• Walker, David. David Walker’s Appeal to the Coloured Citizens of the World, In Four Articles. Boston:  Walker, 1829.
  • Douglass, Frederick. Narrative of the Life of Frederick Douglass, An African Slave.  In The Classic Slave Narratives.  Henry Louis Gates, Jr., ed.  New York: Penguin, 1987.  [1st , Boston:  Boston Anti-Slavery Society, 1845].
  • Bibb, Henry. Narrative of the Life and Adventures of Henry Bibb, An American Slave, Written By Himself.  New York:  Published by the Author, 1849.
  • Stowe, Harriet Beecher. Uncle Tom’s Cabin.(1852)
  • Wilson, Harriet E.Our Nig: Or, Sketches from the Life of a Free Black.  New York: Vintage, 2002.  First ed., Boston: C. Rand & Avery, 1859.
  • Jacobs, Harriet A. [AKA Linda Brendt]. Incidents in the Life of a Slave Girl.  In The Classic Slave Narratives.  Henry Louis Gates, Jr., ed.  New York: Penguin, 1987. First, Boston:  Published for the author, 1861.
  • Tench Coxe, “A Memoir… upon the Subject of the Cotton Wool Cultivation, the Cotton Trade, and the Cotton Manufactories of the United States of America” (1817)
  • Slave Solomon Northup, “Cotton Growing” in Twelve Years a Slave, XII, pp. 162-175 (1854)
  • James Henry Hammond, “Cotton is King” (1858)

Antebellum Culture

Visual Culture

  • Jonathan Crary, Techniques of the Observer: On Vision and Modernity in the Nineteenth Century (Cambridge, MA: MIT Press, 1992)
  • Alan Trachtenberg, Reading American Photographs: Images as History, Matthew Brady to Walker Evans(New York: Hill and Wang, 1989)
  • Sandweiss, Martha A. Print the Legend: Photography and the American West. New Haven: Yale University Press, 2002.
  • Jaffee, David. “One of the Primitive Sort: Portrait Makers of the Rural North, 1760-1860.” In Steven Hahn and Jonathan Prude, eds. The Countryside in the Age of Capitalist Transformation(Chapel Hill: University of North Carolina Press, 1985)
  • Steven Kasher, Brian Wallis, Geoffrey Batchen, and Karen Halttunen, America and the Tintype (New York: Steidl/ICP, 2008)
  • Vicki Goldberg, Ed., Photography In Print: Writings From 1816 To the Present (New York: Simon and Schuster, 1981)
  • Braudy, Leo.  The Frenzy of Renown:  Fame & Its History.  New York:  Oxford University Press, 1986.  Chapters on nineteenth century.
  • Paul Clee, Before Hollywood: From Shadow Play to the Silver Screen (New York: Clarion Books, 2005)
  • Smith, Shawn Michelle.  American Archives:  Gender, Race, and Class in Visual Culture.  Princeton, N.J.:  Princeton University Press, 1999.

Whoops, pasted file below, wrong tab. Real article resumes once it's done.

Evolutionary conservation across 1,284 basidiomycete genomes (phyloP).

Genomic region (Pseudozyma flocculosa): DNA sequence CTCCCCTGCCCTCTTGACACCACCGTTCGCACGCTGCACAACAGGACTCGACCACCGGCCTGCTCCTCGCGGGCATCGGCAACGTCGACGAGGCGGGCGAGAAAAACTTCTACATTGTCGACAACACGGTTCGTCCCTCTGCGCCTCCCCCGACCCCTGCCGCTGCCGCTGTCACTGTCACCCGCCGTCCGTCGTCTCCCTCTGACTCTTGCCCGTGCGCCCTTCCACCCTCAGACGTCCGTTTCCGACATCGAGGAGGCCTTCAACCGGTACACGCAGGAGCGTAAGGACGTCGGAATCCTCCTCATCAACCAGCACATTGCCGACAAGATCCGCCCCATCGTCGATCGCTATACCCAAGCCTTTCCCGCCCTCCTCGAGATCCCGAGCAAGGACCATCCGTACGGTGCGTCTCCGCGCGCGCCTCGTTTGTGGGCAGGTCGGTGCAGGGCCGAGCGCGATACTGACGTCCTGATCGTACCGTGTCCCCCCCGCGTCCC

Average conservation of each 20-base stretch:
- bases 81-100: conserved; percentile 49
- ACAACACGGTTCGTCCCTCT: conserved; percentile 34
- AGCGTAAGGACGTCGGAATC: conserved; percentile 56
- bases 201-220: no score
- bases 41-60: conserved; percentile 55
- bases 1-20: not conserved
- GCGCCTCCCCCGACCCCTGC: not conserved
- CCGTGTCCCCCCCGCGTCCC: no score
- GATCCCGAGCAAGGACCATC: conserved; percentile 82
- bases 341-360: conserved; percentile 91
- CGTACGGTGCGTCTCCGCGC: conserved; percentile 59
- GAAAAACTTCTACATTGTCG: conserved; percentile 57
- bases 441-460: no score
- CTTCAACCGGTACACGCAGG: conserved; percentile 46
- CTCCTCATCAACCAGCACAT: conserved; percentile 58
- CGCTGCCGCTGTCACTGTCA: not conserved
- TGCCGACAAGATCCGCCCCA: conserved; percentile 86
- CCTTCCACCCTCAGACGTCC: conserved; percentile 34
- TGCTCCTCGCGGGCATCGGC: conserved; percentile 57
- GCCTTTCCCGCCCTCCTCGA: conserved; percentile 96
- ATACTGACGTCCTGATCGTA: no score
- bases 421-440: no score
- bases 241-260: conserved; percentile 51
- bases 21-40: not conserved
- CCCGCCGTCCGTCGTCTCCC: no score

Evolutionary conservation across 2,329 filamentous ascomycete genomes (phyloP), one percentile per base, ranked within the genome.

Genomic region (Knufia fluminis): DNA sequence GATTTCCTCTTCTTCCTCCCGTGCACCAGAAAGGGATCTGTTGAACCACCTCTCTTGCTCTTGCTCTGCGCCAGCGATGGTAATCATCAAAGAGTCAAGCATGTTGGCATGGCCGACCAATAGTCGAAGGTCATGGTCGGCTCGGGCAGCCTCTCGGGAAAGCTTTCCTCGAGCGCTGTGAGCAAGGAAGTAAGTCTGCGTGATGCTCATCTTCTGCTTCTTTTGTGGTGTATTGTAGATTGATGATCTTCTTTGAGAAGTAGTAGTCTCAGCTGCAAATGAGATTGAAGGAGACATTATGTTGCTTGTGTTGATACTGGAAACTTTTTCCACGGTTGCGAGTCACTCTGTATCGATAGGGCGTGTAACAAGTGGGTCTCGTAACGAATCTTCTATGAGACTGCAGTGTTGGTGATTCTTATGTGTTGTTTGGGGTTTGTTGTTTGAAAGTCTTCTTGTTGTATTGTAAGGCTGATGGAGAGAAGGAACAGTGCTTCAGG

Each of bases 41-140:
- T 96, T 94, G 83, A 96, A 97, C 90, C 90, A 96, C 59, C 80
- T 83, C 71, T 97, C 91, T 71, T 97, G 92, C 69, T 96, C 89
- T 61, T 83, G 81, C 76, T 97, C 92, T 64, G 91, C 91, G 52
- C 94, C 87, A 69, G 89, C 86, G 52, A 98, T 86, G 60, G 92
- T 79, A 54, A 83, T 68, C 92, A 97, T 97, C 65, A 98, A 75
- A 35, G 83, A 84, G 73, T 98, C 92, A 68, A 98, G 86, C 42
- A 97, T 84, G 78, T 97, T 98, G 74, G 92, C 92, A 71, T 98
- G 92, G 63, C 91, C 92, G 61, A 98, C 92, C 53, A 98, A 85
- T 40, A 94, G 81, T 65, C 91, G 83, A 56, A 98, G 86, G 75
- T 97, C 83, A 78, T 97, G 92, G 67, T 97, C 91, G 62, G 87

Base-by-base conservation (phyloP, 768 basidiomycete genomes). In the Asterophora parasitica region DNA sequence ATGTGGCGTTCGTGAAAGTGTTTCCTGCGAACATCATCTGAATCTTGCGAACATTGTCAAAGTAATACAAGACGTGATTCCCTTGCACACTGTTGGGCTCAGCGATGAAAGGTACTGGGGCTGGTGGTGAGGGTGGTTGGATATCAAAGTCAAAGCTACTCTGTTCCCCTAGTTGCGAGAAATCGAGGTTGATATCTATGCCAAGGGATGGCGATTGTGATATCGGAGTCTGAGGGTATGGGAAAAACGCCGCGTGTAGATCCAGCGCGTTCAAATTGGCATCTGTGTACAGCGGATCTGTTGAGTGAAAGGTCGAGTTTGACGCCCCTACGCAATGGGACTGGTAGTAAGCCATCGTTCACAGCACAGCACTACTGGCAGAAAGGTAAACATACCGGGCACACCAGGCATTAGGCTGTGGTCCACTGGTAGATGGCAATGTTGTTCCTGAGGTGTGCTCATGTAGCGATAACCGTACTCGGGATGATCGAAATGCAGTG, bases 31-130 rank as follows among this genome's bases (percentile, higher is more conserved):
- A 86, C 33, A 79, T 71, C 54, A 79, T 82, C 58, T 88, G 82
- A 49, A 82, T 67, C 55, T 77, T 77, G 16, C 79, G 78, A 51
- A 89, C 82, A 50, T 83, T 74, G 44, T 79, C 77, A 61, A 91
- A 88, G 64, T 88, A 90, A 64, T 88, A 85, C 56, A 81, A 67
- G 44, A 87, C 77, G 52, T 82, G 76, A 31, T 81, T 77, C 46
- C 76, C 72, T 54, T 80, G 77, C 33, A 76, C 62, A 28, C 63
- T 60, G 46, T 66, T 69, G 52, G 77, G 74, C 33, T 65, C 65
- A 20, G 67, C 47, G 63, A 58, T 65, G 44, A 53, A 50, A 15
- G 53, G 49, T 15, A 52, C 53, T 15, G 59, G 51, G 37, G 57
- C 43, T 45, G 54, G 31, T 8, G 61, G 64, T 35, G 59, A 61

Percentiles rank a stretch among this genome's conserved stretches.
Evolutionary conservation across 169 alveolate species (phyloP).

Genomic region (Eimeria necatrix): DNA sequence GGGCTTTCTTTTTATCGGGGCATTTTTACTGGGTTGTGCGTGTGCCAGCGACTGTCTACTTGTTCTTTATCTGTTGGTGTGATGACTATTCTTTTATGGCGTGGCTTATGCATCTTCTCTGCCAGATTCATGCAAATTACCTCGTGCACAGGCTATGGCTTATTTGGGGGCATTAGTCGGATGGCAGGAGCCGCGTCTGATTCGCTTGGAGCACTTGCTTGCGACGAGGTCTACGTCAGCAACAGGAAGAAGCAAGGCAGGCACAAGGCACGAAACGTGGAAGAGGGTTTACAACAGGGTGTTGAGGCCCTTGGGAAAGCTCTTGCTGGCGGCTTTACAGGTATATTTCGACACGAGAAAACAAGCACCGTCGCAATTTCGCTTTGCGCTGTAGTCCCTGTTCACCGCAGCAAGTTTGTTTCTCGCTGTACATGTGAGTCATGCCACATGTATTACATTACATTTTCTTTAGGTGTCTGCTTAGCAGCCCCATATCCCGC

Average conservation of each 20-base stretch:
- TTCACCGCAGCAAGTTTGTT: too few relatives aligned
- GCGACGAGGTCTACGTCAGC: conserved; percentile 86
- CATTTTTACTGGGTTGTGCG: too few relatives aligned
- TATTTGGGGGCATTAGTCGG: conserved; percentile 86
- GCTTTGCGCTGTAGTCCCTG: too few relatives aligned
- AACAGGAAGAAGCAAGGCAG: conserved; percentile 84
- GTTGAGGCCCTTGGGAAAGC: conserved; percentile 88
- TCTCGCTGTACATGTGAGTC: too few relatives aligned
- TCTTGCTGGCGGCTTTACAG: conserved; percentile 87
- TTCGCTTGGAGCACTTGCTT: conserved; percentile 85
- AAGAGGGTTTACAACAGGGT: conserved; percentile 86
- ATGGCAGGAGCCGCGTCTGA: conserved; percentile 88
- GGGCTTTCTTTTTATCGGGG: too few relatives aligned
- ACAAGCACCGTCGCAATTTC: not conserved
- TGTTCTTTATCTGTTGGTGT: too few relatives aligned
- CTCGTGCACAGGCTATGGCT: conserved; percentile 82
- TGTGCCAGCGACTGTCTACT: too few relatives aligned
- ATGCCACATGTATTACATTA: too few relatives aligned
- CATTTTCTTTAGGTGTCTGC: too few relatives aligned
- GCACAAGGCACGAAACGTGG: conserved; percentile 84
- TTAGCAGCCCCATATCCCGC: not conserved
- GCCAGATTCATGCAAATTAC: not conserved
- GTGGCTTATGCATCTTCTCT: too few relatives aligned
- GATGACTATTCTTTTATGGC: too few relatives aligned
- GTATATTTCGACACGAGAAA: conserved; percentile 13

• Taft, Robert.Photography and the American Scene.1938; reprint, New York: Dover Publications, 1964.
  • Thomas, Alan. Time In A Frame: Photography and the Nineteenth-Century Mind. New York: Schocken Books, 1977.
  • Welling, William. Photography in America: The Formative Years, 1839-1900. New York: Thomas Y. Crowell Co., 1978.
  • Newhall, Beaumont. The Daguerreotype in America. New York: Duell, Sloan & Pearce, 1961.
  • Rudisill, Richard. Mirror Image: The Influence of the Daguerreotype on American Society. Albuquerque, NM: University of New Mexico Press, 1972.
  • Rugg, Linda Haverty. Picturing Ourselves: Photography & Autobiography. Chicago: The University of Chicago Press, 1997.
  • Kasher, Steven. America and the Tintype.New York: Steidl/ICP, 2008.
  • Joan Severa, Dressed for the Photographer: Ordinary Americans and Fashion, 1840-1900(Kent, Ohio: Kent State University Press, 1995)
  • Rinhart, Floyd, Marion Rinhart, and Robert W. Wagner. The American Tintype. Columbus, OH: Ohio State UniversityPress, 1999.
  • Albert Bigelow Paine, Thomas Nast: His Period and His Pictures (New York: MacMillan Co., 1904)
  • Marien, Mary Warner. Photography: A Cultural History. New York: Harry N. Abrams, 2002.
  • John Davis, The Landscape of Belief: Encountering the Holy Land in Nineteenth-Century American Art and Culture (Princeton: Princeton University Press, 1996)
  • Oliver Wendell Holmes, Sr., “Stereoscope and Stereograph,” Atlantic Magazine (June 1859).
  • Brenton J. Malin, “Looking White and Middle-Class: Stereoscopic Imagery and Technology in the Early Twentieth CenturyUnited States,”Quarterly Journal of Speech 93:4 (2007).

Visual Culture Theory

  • Simmel, Georg. “The Metropolis and Mental Life.” In On Individuality and Social Forms, edited by Donald N. Levine. Chicago: Universityof Chicago Press, 1971.